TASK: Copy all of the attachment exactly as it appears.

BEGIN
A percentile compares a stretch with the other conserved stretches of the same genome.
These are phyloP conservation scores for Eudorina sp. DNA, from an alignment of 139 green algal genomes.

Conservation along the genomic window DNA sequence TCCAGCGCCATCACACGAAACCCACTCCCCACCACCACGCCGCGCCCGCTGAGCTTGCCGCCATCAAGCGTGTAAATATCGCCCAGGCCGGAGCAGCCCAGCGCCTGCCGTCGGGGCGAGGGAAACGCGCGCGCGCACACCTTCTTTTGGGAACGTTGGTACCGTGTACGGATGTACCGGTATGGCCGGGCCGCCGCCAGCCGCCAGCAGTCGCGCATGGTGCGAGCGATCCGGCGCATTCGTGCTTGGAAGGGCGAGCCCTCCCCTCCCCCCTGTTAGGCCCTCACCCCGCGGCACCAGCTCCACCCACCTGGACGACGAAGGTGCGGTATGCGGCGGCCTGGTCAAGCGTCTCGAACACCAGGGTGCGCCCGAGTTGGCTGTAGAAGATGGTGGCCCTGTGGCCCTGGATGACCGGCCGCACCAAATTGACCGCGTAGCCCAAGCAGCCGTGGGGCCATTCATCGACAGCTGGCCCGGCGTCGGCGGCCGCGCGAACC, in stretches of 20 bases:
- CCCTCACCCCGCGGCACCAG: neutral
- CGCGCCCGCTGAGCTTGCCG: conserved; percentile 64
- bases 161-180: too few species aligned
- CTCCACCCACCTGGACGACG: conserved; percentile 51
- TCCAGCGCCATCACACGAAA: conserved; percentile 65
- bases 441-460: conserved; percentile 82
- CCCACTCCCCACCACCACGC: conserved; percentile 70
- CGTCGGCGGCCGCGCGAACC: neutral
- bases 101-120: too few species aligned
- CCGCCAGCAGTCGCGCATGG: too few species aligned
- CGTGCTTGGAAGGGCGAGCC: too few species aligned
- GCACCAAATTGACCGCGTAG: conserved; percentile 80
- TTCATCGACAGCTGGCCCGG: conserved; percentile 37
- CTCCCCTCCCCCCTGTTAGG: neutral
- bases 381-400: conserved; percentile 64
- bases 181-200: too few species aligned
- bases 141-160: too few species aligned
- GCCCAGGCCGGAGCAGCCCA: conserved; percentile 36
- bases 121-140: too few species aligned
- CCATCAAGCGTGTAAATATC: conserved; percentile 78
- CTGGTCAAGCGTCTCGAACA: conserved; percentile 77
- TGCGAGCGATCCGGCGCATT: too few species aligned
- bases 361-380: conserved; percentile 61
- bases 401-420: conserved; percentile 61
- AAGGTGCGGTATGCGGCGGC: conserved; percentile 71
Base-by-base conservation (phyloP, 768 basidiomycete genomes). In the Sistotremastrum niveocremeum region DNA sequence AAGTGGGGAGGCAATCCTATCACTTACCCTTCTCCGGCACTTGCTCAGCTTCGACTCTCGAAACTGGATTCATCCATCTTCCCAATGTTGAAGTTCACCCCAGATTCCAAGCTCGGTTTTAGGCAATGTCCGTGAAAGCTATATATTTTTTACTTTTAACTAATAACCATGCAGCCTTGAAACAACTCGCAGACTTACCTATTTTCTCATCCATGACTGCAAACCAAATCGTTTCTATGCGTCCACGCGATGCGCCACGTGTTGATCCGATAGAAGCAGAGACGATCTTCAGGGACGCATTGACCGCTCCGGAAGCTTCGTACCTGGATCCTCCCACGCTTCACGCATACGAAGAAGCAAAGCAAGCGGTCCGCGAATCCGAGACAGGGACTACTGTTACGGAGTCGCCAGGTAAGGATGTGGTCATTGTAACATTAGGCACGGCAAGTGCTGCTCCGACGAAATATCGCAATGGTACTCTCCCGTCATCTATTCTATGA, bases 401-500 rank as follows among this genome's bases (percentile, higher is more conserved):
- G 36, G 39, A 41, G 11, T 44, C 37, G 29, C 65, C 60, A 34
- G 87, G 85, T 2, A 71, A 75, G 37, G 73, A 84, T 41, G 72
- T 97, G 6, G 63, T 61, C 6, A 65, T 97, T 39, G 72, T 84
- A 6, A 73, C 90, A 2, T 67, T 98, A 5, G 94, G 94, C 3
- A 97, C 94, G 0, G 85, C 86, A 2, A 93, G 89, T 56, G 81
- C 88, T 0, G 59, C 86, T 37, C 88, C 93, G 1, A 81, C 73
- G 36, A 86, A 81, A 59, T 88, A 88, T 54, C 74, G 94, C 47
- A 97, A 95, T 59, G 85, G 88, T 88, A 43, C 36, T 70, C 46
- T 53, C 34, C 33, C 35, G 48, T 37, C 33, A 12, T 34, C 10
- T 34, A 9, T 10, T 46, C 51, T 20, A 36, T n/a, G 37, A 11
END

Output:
A percentile compares a stretch with the other conserved stretches of the same genome.
These are phyloP conservation scores for Eudorina sp. DNA, from an alignment of 139 green algal genomes.

Conservation along the genomic window DNA sequence TCCAGCGCCATCACACGAAACCCACTCCCCACCACCACGCCGCGCCCGCTGAGCTTGCCGCCATCAAGCGTGTAAATATCGCCCAGGCCGGAGCAGCCCAGCGCCTGCCGTCGGGGCGAGGGAAACGCGCGCGCGCACACCTTCTTTTGGGAACGTTGGTACCGTGTACGGATGTACCGGTATGGCCGGGCCGCCGCCAGCCGCCAGCAGTCGCGCATGGTGCGAGCGATCCGGCGCATTCGTGCTTGGAAGGGCGAGCCCTCCCCTCCCCCCTGTTAGGCCCTCACCCCGCGGCACCAGCTCCACCCACCTGGACGACGAAGGTGCGGTATGCGGCGGCCTGGTCAAGCGTCTCGAACACCAGGGTGCGCCCGAGTTGGCTGTAGAAGATGGTGGCCCTGTGGCCCTGGATGACCGGCCGCACCAAATTGACCGCGTAGCCCAAGCAGCCGTGGGGCCATTCATCGACAGCTGGCCCGGCGTCGGCGGCCGCGCGAACC, in stretches of 20 bases:
- CCCTCACCCCGCGGCACCAG: neutral
- CGCGCCCGCTGAGCTTGCCG: conserved; percentile 64
- bases 161-180: too few species aligned
- CTCCACCCACCTGGACGACG: conserved; percentile 51
- TCCAGCGCCATCACACGAAA: conserved; percentile 65
- bases 441-460: conserved; percentile 82
- CCCACTCCCCACCACCACGC: conserved; percentile 70
- CGTCGGCGGCCGCGCGAACC: neutral
- bases 101-120: too few species aligned
- CCGCCAGCAGTCGCGCATGG: too few species aligned
- CGTGCTTGGAAGGGCGAGCC: too few species aligned
- GCACCAAATTGACCGCGTAG: conserved; percentile 80
- TTCATCGACAGCTGGCCCGG: conserved; percentile 37
- CTCCCCTCCCCCCTGTTAGG: neutral
- bases 381-400: conserved; percentile 64
- bases 181-200: too few species aligned
- bases 141-160: too few species aligned
- GCCCAGGCCGGAGCAGCCCA: conserved; percentile 36
- bases 121-140: too few species aligned
- CCATCAAGCGTGTAAATATC: conserved; percentile 78
- CTGGTCAAGCGTCTCGAACA: conserved; percentile 77
- TGCGAGCGATCCGGCGCATT: too few species aligned
- bases 361-380: conserved; percentile 61
- bases 401-420: conserved; percentile 61
- AAGGTGCGGTATGCGGCGGC: conserved; percentile 71
Base-by-base conservation (phyloP, 768 basidiomycete genomes). In the Sistotremastrum niveocremeum region DNA sequence AAGTGGGGAGGCAATCCTATCACTTACCCTTCTCCGGCACTTGCTCAGCTTCGACTCTCGAAACTGGATTCATCCATCTTCCCAATGTTGAAGTTCACCCCAGATTCCAAGCTCGGTTTTAGGCAATGTCCGTGAAAGCTATATATTTTTTACTTTTAACTAATAACCATGCAGCCTTGAAACAACTCGCAGACTTACCTATTTTCTCATCCATGACTGCAAACCAAATCGTTTCTATGCGTCCACGCGATGCGCCACGTGTTGATCCGATAGAAGCAGAGACGATCTTCAGGGACGCATTGACCGCTCCGGAAGCTTCGTACCTGGATCCTCCCACGCTTCACGCATACGAAGAAGCAAAGCAAGCGGTCCGCGAATCCGAGACAGGGACTACTGTTACGGAGTCGCCAGGTAAGGATGTGGTCATTGTAACATTAGGCACGGCAAGTGCTGCTCCGACGAAATATCGCAATGGTACTCTCCCGTCATCTATTCTATGA, bases 401-500 rank as follows among this genome's bases (percentile, higher is more conserved):
- G 36, G 39, A 41, G 11, T 44, C 37, G 29, C 65, C 60, A 34
- G 87, G 85, T 2, A 71, A 75, G 37, G 73, A 84, T 41, G 72
- T 97, G 6, G 63, T 61, C 6, A 65, T 97, T 39, G 72, T 84
- A 6, A 73, C 90, A 2, T 67, T 98, A 5, G 94, G 94, C 3
- A 97, C 94, G 0, G 85, C 86, A 2, A 93, G 89, T 56, G 81
- C 88, T 0, G 59, C 86, T 37, C 88, C 93, G 1, A 81, C 73
- G 36, A 86, A 81, A 59, T 88, A 88, T 54, C 74, G 94, C 47
- A 97, A 95, T 59, G 85, G 88, T 88, A 43, C 36, T 70, C 46
- T 53, C 34, C 33, C 35, G 48, T 37, C 33, A 12, T 34, C 10
- T 34, A 9, T 10, T 46, C 51, T 20, A 36, T n/a, G 37, A 11